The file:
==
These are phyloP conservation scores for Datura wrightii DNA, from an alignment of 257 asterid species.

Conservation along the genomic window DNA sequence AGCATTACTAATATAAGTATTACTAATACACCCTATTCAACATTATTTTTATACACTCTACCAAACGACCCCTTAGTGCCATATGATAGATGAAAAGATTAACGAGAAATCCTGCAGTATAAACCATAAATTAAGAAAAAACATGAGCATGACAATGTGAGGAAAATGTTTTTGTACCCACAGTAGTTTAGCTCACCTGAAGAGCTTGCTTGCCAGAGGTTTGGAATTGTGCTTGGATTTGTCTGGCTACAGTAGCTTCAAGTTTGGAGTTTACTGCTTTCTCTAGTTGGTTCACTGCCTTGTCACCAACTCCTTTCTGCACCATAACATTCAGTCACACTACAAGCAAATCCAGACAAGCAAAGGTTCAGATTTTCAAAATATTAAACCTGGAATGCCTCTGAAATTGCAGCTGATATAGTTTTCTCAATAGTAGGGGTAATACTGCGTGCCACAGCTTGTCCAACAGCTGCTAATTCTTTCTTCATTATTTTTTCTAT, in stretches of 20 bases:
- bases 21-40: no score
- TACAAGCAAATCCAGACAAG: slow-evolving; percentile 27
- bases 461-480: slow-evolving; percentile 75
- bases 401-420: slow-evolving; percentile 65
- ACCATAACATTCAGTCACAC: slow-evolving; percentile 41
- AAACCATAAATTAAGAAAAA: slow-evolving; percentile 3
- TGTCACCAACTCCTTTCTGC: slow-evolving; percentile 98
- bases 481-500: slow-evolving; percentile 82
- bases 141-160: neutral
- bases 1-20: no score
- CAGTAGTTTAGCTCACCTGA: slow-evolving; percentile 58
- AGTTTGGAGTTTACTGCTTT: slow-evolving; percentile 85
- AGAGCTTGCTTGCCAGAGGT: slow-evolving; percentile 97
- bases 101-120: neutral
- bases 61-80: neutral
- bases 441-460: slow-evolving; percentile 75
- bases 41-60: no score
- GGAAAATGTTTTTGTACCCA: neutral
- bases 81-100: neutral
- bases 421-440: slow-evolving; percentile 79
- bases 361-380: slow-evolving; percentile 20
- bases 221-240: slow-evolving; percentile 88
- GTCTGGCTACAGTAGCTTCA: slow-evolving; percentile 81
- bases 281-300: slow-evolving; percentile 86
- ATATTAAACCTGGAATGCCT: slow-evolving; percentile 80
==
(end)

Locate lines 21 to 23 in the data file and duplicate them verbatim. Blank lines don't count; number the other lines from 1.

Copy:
- bases 81-100: neutral
- bases 421-440: slow-evolving; percentile 79
- bases 361-380: slow-evolving; percentile 20